Floored division: How?

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Floored division: How? Neal Bridges 7/27/94 10:15 PM

Can anyone provide an example of how to perform floored
division on a system with only symmetrical division operators?

Floored division: How? Ulrich Hoffmann 7/28/94 2:06 AM
In <317eth$t...@relay.tor.hookup.net> nbri...@noc.hookup.net (Neal Bridges) writes:

>Can anyone provide an example of how to perform floored
>division on a system with only symmetrical division operators?

Assuming symmetrical division is named 'sdiv', how about

: fdiv ( n1 n2 -- n3 )
   2dup xor 0<
   IF ( signs differ )  
      abs swap abs   over + 1-  swap sdiv   negate  EXIT THEN  
   ( signs equal )
   sdiv ;

?
 
  10 3 sdiv .  3               10 3 fdiv .  3
  11 3 sdiv .  3               11 3 fdiv .  3
  12 3 sdiv .  4               12 3 fdiv .  4              

 -10 3 sdiv .  -3             -10 3 fdiv .  -4
 -11 3 sdiv .  -3             -11 3 fdiv .  -4
 -12 3 sdiv .  -4             -12 3 fdiv .  -4
 -13 3 dvic .  -4             -13 3 fdiv .  -5
 
 10 -3 sdiv .  -3             10 -3 fdiv .  -4
 11 -3 sdiv .  -3             11 -3 fdiv .  -4
 12 -3 sdiv .  -4             12 -3 fdiv .  -4
 13 -3 sdiv .  -4             13 -3 fdiv .  -5

-10 -3 sdiv .  3             -10 -3 fdiv .  3
-11 -3 sdiv .  3             -11 -3 fdiv .  3
-12 -3 sdiv .  4             -12 -3 fdiv .  4


Please note that this version of 'fdiv' will not work if 'n1' is a
very large (positive or negative) number and the calculations
performed in 'fdiv' overflow. The following definition of 'fdiv'
avoids this but needs a symmetrical /MOD (quotient on top) operator
here called 'smoddiv':

: fdiv ( n1 n2 -- n3 )
   2dup xor 0<
   IF ( signs differ )
         sdivmod swap   IF ( with rest )  1- THEN  EXIT
   THEN
   ( signs equal )
   sdiv ;

Here the division rest is used as an indicator to adjust the
quotient. This works because, regardless of the choosen
division method, the rest is 0 iff the dividend is is a multiple of
the divisor.

Hope this helps,
               Ulrich

--
Ulrich Hoffmann, Uni Kiel        WWW: http://www.informatik.uni-kiel.de/~uho/
Institut f. Informatik,                     email: u...@informatik.uni-kiel.de
Preusserstr 1-9, D-24105 Kiel, Germany      Tel: +49 431 560426   Fax: 566143

Floored division: How? Andrew Haley 8/2/94 2:47 AM
  Path: lyra.csx.cam.ac.uk!doc.ic.ac.uk!aixssc.uk.ibm.com!ibm.de!Munich.Germany.EU.net!Germany.EU.net!EU.net!howland.reston.ans.net!usc!hookup!noc!nbridges
   From: nbri...@noc.hookup.net (Neal Bridges)
   Newsgroups: comp.lang.forth
   Date: 28 Jul 1994 05:15:29 GMT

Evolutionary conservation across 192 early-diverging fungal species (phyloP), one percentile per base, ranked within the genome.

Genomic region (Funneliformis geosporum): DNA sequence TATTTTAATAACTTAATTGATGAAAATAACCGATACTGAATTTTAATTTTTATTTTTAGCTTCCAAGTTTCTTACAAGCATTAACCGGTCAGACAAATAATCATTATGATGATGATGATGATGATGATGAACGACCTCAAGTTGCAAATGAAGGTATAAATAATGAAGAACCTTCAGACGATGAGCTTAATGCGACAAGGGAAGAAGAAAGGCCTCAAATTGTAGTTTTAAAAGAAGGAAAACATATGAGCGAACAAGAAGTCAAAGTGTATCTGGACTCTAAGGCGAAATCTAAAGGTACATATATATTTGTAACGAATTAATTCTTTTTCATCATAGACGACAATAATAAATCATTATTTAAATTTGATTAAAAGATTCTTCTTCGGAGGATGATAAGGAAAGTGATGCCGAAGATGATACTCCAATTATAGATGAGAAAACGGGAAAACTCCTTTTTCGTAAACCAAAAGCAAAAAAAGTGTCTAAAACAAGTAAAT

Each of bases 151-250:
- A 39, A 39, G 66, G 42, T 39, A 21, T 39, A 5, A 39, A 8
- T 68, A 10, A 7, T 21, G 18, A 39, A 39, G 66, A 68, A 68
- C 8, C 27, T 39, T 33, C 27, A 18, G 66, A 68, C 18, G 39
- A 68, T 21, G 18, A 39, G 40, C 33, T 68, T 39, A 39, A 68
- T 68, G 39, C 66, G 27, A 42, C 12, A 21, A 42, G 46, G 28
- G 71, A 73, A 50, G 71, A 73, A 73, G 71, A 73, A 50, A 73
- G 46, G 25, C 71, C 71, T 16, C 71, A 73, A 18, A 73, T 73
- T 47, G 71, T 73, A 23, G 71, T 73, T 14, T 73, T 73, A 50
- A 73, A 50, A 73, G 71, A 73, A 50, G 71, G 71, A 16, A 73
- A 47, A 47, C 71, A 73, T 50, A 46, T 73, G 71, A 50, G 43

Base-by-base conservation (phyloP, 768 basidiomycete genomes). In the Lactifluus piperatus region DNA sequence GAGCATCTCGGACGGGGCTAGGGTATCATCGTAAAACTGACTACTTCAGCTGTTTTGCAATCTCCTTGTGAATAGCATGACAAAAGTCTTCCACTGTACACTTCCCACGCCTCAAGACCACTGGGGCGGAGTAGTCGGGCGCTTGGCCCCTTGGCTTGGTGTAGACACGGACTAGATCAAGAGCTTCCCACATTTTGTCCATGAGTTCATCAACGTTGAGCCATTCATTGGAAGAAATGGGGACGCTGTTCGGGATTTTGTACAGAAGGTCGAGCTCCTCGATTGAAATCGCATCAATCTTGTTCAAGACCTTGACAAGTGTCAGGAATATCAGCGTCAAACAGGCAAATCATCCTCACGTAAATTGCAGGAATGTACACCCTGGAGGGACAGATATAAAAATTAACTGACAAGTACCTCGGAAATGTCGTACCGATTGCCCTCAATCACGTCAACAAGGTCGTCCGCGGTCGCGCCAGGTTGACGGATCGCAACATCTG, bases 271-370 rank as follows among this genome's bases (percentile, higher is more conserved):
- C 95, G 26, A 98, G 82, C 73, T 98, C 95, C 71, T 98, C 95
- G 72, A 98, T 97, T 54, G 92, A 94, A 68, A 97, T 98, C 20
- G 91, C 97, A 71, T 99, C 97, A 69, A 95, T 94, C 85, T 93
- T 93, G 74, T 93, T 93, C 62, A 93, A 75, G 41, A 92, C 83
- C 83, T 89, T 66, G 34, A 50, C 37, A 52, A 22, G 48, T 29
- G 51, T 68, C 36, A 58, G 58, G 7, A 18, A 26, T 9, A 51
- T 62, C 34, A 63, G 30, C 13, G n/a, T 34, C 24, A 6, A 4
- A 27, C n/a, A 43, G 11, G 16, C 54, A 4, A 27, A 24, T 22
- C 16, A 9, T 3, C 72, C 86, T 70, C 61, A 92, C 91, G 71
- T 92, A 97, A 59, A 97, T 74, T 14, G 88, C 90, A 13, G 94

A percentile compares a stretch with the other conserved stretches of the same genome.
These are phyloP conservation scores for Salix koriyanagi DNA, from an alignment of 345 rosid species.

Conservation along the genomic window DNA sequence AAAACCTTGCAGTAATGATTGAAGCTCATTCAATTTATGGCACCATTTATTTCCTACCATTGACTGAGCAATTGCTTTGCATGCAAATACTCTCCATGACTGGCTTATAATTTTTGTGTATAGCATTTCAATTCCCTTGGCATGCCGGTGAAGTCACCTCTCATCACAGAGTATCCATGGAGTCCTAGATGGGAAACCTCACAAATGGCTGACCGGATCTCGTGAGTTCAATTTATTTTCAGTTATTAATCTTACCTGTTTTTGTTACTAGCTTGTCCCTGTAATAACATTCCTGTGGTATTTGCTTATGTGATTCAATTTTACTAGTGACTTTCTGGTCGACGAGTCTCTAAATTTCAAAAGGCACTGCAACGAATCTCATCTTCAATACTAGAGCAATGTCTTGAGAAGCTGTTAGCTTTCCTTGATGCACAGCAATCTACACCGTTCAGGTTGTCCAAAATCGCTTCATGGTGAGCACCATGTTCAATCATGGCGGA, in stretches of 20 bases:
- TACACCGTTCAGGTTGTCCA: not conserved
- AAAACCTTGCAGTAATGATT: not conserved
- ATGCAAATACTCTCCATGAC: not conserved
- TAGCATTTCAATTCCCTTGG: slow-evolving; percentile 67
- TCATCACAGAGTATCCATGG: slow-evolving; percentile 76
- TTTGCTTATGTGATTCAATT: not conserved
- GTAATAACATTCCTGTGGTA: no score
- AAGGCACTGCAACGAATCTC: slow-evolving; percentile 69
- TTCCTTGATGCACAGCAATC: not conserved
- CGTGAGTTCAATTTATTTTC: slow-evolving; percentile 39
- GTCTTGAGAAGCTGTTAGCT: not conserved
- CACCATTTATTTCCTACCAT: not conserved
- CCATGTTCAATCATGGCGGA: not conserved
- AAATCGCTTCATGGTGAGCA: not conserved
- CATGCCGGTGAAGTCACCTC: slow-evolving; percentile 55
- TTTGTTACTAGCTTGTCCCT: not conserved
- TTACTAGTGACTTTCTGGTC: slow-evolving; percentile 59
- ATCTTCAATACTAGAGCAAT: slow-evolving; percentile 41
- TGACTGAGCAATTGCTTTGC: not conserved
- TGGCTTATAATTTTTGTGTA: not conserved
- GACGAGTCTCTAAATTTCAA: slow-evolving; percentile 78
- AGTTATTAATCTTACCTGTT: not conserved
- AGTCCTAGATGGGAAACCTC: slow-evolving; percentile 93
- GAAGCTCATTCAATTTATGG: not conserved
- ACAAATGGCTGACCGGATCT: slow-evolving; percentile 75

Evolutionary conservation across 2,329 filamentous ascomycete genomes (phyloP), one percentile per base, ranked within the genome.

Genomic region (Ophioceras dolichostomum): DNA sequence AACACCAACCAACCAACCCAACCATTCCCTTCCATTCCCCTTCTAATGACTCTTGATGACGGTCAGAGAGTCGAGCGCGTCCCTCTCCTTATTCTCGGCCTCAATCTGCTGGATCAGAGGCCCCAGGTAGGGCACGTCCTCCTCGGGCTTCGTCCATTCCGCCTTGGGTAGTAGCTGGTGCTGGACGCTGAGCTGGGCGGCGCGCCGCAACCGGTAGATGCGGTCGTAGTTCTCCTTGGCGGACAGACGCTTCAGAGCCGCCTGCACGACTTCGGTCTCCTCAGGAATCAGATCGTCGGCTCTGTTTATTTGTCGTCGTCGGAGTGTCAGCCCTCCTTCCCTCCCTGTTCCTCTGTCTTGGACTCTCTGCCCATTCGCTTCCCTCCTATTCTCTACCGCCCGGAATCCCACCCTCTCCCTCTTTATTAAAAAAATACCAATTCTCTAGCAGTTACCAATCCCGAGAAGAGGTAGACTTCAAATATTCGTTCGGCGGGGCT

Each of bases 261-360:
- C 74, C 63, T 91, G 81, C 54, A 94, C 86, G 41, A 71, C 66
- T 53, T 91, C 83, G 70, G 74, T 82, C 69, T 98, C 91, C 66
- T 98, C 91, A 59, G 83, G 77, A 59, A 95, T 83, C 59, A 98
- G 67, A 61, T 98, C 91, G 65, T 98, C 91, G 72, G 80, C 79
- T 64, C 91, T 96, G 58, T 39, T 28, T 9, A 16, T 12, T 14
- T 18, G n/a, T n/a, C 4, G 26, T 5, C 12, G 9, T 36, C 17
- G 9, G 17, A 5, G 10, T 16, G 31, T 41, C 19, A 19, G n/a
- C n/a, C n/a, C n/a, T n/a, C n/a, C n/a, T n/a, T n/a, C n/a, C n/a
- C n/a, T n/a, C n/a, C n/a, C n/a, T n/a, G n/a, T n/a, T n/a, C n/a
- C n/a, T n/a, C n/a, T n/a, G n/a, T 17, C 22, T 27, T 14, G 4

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   Can anyone provide an example of how to perform floored
   division on a system with only symmetrical division operators?

There's a surprisingly simple way to do this.  It relies on two's
complement arithmetic and uses the technique of adding back the bias
in a negative number before performing the division:

: -M/MOD ( d +n - r q)   OVER 0< IF  DUP >R  +  R>  THEN U/MOD ;

This give the correct result for the quotient and the remainder.
However, this only allows a positive divisor.  To extend this to a
signed divisor, fix up the signs:

: M/ ( d n - q)   DUP 0< IF  NEGATE >R  DNEGATE R>  THEN
   -M/MOD SWAP DROP ;

If you need the remainder with correct sign you'll also have to invert
it in the case of the divisor being negative.

If you don't have U/MOD, you can use any version of M/MOD because once
the fixups have been made all arguments in the division are positive.

If you can't figure out why this works, consider the fact that a two's
complement negative number is represented as some bias + the number
itself.  If we want to divide negative double a by single b, the
arithmetic looks like this, where B is the bias:

            a + B^2
            -------
               b

(Negative doubles use B^2 as the bias, rather than B.)

If we add b into the high half of a, we get:

            a + B^2 + Bb

However, there is a carry bit when we calculate B^2 + Bb.  As this
carry is thrown away, we effectively _subtract_ B^2.  Thus the result
of the addition is

            a + Bb

We then divide by b:

             a + Bb
            -------
               b  

Which cancels to:

             a
            --- + B
             b  

As the division truncates downwards, the result is floor(-(a/b)) in
two's complement notation.

As an example, consider -25 / 3 (all numbers are hex.)

On a 16 bit system the bias B is 10000.

Thus -25 as a two's complement double number is B^2 + (-25) = FFFFFFDB.

Add 3 (the divisor) into the high part of FFFFFFDB = 10002FFDB.  As
the carry is thrown away, we have 2FFDB.

Divide 2FFDB by 3 = FFF3, which is -0D, the correct result in 16 bit
two's complement notation.  The remainder is 2.

Finally, to quote Graham, Knuth and Patashnik:
"Beware of computer languages which use another definition [of mod]."

Andrew.